In the first instant lobbyists will attempt to influence government by providing information. Senior policy makers regularly consult with members of the economically important industries. If this does not succeed, then they will employ more persuasive methods. Corporate lobby groups will use surveillance and intimidation to attain their policy objectives. They endeavour to form partnerships with the very institutions that are set up to monitor and police their activities. The ultimate lever is the withdrawal of campaign funding for a political party.
Corporations mostly use their influence to weaken, block or eliminate proposed public protection legislation. Occasionally they initiate legislation, and when they do, it is usually to dismantle existing protections or to promote and enact policies and regulations that benefit their bottom line - usually at the expense of the public good.
Corporate lobby groups also use ‘think tanks’ to pressure lawmakers. Think tanks are forums of supposed experts who generate reports on various issues and gain large publicity for it, resulting from their reputation. Think tanks are comprised of ex-politicians, academics and industry leaders. They are financed by corporations, individuals and NGOs who hope to give more credibility to their ideas. Both the left and right wings of politics are guilty of masquerading opinion as fact, in order to get governments to act in their favour. ExxonMobil, one of the world’s largest oil companies, helped fund a report by the British International Policy Network that claims that climate change has had a positive effect by increasing fish stocks in the North Atlantic Ocean.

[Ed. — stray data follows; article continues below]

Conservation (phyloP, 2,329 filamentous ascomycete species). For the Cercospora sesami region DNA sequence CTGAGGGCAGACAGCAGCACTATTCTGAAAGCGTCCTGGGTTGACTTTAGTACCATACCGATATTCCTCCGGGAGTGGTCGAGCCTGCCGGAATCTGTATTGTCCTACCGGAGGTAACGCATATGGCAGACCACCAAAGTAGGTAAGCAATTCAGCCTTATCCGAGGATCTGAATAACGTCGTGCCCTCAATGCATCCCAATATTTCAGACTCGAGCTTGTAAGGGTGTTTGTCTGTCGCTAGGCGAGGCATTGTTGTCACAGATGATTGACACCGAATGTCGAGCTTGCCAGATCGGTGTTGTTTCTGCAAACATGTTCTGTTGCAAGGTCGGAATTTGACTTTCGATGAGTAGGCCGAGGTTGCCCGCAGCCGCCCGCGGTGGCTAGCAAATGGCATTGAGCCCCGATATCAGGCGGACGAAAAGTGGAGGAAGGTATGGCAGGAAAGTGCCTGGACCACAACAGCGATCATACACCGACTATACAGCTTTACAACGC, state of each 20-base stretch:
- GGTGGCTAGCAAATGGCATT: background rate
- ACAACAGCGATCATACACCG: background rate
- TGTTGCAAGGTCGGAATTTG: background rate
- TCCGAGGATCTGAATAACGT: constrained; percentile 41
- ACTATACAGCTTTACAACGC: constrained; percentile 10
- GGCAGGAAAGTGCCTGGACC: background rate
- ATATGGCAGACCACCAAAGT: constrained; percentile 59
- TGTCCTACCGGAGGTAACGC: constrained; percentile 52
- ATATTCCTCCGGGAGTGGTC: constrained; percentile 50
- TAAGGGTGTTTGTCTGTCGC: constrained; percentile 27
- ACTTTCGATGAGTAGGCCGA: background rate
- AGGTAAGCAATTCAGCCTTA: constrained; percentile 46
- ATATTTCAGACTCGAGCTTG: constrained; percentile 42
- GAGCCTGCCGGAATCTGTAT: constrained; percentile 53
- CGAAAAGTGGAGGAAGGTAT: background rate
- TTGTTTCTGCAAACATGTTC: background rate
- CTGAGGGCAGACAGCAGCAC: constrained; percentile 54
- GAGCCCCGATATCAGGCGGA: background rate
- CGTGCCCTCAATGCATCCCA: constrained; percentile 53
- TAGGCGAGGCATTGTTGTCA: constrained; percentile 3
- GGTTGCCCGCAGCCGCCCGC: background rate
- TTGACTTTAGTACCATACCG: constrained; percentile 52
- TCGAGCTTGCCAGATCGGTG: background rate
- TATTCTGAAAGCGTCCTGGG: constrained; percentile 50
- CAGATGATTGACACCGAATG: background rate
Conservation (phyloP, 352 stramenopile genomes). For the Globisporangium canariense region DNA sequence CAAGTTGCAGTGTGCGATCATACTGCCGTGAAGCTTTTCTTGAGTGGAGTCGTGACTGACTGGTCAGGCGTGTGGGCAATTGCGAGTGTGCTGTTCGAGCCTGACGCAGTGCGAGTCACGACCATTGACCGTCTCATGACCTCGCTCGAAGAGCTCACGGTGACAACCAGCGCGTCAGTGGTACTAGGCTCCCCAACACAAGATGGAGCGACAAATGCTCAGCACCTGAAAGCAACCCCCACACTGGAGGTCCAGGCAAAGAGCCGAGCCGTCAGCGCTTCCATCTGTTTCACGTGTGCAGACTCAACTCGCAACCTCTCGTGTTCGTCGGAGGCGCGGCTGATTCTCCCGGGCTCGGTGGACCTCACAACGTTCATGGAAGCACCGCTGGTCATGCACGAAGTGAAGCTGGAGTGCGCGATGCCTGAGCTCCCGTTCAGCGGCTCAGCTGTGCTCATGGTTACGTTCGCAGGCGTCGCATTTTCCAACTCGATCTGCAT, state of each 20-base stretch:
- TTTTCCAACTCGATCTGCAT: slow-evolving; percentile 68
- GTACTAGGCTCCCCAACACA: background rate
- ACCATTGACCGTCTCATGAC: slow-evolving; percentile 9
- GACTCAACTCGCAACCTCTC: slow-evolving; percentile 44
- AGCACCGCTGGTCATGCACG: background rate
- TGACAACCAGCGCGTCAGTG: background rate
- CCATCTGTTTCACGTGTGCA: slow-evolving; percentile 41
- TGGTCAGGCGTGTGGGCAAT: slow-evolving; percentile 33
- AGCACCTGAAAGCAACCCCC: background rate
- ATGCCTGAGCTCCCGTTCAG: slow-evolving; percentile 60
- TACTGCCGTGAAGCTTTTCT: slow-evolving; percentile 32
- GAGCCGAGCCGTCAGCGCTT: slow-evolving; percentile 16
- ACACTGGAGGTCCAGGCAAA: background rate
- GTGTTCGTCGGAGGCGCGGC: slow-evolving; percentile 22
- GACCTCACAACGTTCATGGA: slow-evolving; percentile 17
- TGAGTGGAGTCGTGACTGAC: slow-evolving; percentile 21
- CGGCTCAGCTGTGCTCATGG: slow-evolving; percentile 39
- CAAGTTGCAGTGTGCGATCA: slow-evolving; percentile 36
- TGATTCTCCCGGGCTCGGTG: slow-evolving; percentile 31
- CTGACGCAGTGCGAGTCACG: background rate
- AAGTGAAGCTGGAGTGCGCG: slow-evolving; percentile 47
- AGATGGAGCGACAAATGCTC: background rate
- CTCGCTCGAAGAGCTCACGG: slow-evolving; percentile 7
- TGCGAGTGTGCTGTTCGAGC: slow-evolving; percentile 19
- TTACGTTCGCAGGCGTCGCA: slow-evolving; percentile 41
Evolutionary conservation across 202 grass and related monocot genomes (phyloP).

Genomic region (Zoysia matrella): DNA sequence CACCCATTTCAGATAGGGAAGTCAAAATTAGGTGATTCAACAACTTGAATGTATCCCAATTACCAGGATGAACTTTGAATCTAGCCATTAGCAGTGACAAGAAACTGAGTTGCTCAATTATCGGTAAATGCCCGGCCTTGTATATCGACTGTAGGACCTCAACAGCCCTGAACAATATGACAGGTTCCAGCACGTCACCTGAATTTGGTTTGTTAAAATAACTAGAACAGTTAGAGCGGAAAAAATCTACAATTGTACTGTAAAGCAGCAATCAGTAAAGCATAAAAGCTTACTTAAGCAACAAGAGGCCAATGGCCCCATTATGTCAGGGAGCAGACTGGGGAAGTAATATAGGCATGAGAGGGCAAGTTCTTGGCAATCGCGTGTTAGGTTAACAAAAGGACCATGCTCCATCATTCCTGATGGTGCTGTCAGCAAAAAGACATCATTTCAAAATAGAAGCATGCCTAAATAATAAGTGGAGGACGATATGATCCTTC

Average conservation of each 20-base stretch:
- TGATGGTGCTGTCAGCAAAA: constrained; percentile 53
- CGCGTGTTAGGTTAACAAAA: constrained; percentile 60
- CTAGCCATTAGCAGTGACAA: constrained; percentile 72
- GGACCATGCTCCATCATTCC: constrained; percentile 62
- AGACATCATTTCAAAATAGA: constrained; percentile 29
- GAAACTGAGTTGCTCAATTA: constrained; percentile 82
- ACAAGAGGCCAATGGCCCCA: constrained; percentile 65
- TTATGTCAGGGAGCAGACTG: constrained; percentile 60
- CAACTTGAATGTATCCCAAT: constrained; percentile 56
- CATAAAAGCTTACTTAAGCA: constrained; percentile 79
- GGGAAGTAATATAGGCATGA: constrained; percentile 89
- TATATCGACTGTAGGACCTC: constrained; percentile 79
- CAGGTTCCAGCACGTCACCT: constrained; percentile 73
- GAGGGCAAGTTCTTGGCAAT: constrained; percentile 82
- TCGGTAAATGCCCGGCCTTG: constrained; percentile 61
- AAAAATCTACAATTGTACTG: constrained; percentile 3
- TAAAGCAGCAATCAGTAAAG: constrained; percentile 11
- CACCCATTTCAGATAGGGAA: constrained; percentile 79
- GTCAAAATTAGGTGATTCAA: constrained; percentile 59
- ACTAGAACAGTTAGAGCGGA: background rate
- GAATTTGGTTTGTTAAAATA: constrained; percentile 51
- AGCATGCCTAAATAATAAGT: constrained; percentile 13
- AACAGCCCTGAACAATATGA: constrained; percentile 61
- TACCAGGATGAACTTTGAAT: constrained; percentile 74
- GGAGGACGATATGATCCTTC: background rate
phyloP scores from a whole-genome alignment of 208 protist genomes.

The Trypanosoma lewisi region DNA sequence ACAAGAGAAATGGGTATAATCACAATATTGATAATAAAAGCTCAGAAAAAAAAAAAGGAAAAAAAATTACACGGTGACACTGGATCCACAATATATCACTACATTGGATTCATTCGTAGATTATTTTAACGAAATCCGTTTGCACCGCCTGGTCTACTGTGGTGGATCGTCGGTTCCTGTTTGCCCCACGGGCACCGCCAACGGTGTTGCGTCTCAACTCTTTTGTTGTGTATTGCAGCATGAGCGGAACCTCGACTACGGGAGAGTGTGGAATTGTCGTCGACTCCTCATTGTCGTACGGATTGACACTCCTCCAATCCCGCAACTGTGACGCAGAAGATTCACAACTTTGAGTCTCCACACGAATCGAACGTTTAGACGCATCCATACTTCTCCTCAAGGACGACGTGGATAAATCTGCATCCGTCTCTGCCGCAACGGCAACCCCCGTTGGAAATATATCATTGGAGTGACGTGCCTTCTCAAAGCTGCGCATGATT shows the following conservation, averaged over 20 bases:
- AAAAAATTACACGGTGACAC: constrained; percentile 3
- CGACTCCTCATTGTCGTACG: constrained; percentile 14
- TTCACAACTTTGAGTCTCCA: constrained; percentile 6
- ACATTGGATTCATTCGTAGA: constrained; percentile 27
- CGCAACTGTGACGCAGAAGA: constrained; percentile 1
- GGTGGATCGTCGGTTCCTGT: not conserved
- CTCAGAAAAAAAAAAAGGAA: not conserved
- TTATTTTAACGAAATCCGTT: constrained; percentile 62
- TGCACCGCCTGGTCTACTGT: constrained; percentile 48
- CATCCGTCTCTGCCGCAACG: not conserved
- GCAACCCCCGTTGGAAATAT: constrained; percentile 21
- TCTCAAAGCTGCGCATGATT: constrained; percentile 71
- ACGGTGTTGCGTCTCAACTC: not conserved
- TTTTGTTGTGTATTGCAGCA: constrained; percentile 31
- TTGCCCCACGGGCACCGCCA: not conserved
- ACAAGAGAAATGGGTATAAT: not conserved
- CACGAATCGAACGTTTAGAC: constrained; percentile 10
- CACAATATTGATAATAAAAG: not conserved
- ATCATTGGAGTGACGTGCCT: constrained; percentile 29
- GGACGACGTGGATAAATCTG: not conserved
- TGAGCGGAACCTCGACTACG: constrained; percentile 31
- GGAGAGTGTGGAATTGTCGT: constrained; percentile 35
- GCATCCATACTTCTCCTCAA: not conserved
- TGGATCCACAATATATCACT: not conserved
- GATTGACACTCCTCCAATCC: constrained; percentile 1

Corporations promote their narrow interests and get away with serious environmental damage around the world because of their political influence. Corporate pressures continue daily. The setting of environmental regulations, import quotas, mining restrictions and competition laws all come under close inspection from corporate lobby groups. While environmental groups argue the opposite points, they have nowhere near the resources to influence policy makers.
The lobbying industry is massive. In the US alone, interest groups spend about US$2 billion a year on lobbying. Corporations are by far the major employer of the lobby industry, either acting independently but more often aligned with others in the same industry.
One of the major problems of capitalism is that it allows wealth and hence power to be consolidated in the hands of a few. In a democratic society everyone has an equal vote but not everyone has an equal opportunity of being heard or being able to influence his or her politicians. The corporations have too much wealth and power and, as a general rule, use that power to accumulate even more wealth and power.
The corporations argue that they should have greater input towards policy-making processes, since they are large taxpayers serving the interests of their shareholders, and responsible to their employees and customers.
It is in the nature of capitalism and corporations to fight for self-interest. The lobby goal is usually predictable, regardless of the industry type, as demonstrated by the following examples.